The report is a bombshell dropped into the living rooms of elite Anti-Global Warmists; although they already knew about the horrors unleashed by their support of agri-fuels, I believe they thought the worst of the story had been quashed by their fellow travelers in the mainstream media. In that case they didn't plan on the tenacity of an Indonesian who got very angry about the way the people in his village were screwed out of what little rights they had to their land, and who got hold of damning evidence. 

Nor did they appreciate that an American attorney who worked for the Environmental Defense Fund was not a potted plant. He was one of 'their people,' but he was not going to keep his mouth shut for the greater good of helping the elite battle carbon emissions. Not when he saw that using biofuels to reduce carbon emissions was going to produce the opposite effect.

In 2007, as he watched President G.W. Bush outline in a televised address his plan for the U.S. government to back agri-fuels, all the knowledge he'd gained while working on climate issues for the Fund came together. He blurted, "My God, what the hell is happening here?"

In a flash the attorney, Timothy Searchinger, saw what would happen. From the Times-ProPublica report:
Quintupling biofuel production would require a huge amount of additional arable land, far more than existed in the United States. Unless Americans planned to eat less, that meant displacing food production to some other country with unused land — and he knew that when forests are cut, or new land is opened for farming, substantial new amounts of carbon can be released into the atmosphere.
Forests hold as much as 45 percent of the planet’s carbon stored on land, and old-growth trees in particular hold a great deal of that carbon, typically far more than any of the crops that replace them. When the trees are cut down, most of that carbon is released.
But Searchinger didn't have a crystal ball. So not with all his knowledge and intelligence could he project what would also happen. Cutting down lots of trees is bad in terms of carbon release. Burning the tree stumps is worse. But burning tree stumps perched on peatland is carbon-release apocalypse.  

That's what happened. A global agri-business firm -- ironically Singaporean not American -- was quick to react to Bush's announcement, and then the Indonesian government made a financial killing by offering big chunks of its country. Across Indonesia, "trees were cut down at a rate of three acres every minute to make room" for the palm plantations. But when they started in on Indonesia's part of the island of Borneo they ran into trees growing in peatland.

To cut a story:
NASA researchers say the accelerated destruction of Borneo’s forests contributed to the largest single-year global increase in carbon emissions in two millenniums, an explosion that transformed Indonesia into the world’s fourth-largest source of such emissions.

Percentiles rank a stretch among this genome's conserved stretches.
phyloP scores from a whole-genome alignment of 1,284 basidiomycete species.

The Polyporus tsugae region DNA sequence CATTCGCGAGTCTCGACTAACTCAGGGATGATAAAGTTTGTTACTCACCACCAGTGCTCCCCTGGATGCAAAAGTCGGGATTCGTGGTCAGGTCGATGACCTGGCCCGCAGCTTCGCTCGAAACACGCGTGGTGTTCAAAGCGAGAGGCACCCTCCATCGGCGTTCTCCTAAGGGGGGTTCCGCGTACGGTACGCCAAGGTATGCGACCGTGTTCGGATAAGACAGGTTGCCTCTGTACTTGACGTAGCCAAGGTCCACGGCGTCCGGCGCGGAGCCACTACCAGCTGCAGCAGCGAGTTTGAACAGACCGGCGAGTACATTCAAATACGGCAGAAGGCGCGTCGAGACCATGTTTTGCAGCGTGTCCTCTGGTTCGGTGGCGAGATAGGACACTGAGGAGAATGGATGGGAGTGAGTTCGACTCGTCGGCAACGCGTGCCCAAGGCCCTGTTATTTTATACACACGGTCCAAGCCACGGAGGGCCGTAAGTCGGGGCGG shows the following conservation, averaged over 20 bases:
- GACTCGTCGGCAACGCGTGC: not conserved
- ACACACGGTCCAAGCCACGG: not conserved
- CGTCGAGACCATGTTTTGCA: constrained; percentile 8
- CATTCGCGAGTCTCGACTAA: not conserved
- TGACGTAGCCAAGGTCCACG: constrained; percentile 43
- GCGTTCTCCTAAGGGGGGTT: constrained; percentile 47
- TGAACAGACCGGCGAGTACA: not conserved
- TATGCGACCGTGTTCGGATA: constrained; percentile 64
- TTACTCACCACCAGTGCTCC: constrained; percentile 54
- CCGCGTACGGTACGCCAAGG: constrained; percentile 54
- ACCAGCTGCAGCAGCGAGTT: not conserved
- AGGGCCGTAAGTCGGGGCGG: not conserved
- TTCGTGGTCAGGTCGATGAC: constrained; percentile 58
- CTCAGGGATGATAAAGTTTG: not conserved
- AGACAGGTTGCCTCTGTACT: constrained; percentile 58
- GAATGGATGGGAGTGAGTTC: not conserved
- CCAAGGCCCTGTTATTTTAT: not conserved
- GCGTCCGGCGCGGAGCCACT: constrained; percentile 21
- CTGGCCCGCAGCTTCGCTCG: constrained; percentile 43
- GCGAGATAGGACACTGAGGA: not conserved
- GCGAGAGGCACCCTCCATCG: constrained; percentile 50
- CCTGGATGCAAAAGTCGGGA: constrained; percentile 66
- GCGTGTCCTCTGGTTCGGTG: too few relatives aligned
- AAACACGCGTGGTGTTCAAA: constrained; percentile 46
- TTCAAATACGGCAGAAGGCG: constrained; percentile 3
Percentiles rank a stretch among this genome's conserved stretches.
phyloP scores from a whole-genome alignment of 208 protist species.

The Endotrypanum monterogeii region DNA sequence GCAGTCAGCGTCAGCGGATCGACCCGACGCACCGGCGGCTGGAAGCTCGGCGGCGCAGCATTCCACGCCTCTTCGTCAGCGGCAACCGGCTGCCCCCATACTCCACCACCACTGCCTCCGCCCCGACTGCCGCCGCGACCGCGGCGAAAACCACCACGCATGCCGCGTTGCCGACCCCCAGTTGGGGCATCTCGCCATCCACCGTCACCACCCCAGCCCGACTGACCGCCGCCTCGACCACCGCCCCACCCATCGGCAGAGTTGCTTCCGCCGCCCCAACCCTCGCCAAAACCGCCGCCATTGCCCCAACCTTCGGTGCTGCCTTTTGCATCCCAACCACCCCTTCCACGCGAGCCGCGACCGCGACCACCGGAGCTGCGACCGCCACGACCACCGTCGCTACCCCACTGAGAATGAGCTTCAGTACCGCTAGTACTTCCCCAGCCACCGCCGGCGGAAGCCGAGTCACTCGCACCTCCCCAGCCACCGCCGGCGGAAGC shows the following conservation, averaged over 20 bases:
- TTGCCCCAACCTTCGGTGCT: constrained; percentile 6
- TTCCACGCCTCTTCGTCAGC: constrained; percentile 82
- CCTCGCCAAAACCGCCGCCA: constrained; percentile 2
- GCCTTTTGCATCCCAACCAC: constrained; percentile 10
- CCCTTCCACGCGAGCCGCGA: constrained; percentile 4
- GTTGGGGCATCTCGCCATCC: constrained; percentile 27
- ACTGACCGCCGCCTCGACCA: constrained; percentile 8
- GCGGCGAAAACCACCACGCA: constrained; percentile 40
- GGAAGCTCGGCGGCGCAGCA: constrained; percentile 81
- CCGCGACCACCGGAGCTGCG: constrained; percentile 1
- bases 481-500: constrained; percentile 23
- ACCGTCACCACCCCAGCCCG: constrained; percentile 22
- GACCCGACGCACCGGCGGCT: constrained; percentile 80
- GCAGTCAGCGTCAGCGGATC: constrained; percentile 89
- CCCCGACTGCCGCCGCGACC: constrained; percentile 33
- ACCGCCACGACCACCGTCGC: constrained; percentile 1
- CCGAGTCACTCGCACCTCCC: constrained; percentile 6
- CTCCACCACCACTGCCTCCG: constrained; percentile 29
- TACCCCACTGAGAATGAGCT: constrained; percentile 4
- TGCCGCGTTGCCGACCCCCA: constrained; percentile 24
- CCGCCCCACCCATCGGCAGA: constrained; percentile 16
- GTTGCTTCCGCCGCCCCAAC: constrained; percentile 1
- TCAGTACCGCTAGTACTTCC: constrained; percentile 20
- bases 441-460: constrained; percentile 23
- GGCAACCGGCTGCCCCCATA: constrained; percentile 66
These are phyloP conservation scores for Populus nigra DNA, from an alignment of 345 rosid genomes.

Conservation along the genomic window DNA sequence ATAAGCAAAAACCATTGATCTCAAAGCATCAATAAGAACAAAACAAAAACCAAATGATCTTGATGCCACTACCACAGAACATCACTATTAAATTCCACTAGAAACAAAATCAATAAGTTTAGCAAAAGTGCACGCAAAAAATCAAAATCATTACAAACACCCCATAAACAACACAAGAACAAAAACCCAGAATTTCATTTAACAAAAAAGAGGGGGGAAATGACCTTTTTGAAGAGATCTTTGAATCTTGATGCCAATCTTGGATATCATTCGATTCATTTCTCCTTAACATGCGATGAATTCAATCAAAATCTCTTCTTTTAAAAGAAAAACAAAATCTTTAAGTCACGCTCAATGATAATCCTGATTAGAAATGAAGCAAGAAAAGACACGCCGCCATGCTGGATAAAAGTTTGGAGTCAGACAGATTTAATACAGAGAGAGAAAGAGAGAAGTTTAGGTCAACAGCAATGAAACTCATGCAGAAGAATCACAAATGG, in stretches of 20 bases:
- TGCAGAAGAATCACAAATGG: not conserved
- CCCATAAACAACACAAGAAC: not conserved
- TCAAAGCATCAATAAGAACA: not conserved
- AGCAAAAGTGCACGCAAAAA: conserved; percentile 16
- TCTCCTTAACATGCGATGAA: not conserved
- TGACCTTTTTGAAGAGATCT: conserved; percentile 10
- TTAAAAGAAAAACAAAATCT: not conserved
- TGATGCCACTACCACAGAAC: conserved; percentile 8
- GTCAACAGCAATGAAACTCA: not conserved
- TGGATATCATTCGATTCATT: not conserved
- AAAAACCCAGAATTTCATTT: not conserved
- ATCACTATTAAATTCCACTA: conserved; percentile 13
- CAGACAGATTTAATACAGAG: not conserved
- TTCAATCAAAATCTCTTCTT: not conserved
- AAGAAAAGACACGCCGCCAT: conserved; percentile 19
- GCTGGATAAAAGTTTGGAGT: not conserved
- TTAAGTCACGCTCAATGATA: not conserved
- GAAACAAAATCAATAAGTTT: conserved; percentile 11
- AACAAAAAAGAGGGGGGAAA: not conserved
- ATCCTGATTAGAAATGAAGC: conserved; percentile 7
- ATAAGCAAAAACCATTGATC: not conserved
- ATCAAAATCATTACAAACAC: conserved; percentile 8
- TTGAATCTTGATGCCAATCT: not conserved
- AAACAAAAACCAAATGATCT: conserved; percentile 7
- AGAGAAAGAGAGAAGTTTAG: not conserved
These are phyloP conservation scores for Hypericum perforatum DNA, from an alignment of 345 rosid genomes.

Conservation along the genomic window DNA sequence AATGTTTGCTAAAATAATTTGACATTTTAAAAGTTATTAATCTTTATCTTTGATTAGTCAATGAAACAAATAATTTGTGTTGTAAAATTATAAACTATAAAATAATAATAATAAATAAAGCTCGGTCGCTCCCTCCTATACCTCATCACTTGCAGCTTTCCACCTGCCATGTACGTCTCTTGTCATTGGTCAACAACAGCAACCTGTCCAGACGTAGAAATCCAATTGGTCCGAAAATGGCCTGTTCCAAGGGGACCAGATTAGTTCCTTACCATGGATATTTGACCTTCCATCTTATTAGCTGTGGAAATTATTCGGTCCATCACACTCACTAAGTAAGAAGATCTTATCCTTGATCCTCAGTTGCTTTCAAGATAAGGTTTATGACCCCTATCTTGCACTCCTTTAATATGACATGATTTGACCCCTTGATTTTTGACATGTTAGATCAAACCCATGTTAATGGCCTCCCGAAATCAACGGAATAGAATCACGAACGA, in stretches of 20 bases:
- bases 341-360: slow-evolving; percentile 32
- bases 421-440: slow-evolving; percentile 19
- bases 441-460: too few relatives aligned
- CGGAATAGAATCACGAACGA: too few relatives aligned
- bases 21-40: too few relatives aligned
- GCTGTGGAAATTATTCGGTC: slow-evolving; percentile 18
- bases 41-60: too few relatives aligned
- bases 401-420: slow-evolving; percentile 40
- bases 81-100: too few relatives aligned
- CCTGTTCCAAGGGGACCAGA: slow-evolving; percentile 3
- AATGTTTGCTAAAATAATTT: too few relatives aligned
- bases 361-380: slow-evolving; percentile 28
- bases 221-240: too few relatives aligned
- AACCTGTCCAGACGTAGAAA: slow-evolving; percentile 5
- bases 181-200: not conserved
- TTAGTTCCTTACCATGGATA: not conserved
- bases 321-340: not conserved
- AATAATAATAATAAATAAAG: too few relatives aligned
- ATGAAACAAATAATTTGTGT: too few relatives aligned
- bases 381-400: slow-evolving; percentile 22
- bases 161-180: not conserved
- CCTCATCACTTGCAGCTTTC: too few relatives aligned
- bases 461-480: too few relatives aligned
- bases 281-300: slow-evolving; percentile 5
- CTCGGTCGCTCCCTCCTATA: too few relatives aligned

Instead of creating a clever technocratic fix to reduce American’s carbon footprint, [U.S.] lawmakers had lit the fuse on a powerful carbon bomb that, as the forests were cleared and burned, produced more carbon than did the entire continent of Europe.
The unprecedented palm-oil boom, meanwhile, has enriched and emboldened many of the region’s largest corporations, which have begun using their newfound power and wealth to suppress critics, abuse workers and acquire more land to produce oil.
Setting aside carbon apocalypse the story gets even worse, and this is where the Indonesian whistleblower, Gusti Gelambong, comes in. This part of Lustgarten's report is a real page-turner but I'm going to cite just these passages before we hop over to Brazil:
To make Indonesia’s plan [to turn the nation into a palm plantation] a reality, a complicated question of land ownership had to be addressed. Much of the new development was focused on Borneo, where many villages were settled before there were nations, let alone land deeds.
To create a legal basis for development, the Indonesian government established a commercial land-share system in the 1980s. In theory, the system let villages sign over development rights in return for some part of the profit. But in practice, many villagers said, companies often secured the permits they needed through some combination of intense lobbying, bribery and strong-arming, and the result was broken promises and missing payments.
Villagers were often simply outmatched by their huge negotiating partners. Wilmar was already a powerhouse in 2007, with operations in 23 countries on four continents, employing more than 60,000 people. When Wilmar said it would buy more than 200,000 acres in the states surrounding Gusti Gelambong’s village [in Borneo], it was a signal for others, too, to rush in. One of Indonesia’s largest conglomerates, the Salim Group — which owns Indofood, the nation’s largest maker of instant noodles — said it would pay $13 million for 200,000 acres in East and Central Kalimantan.
Meanwhile in Brazil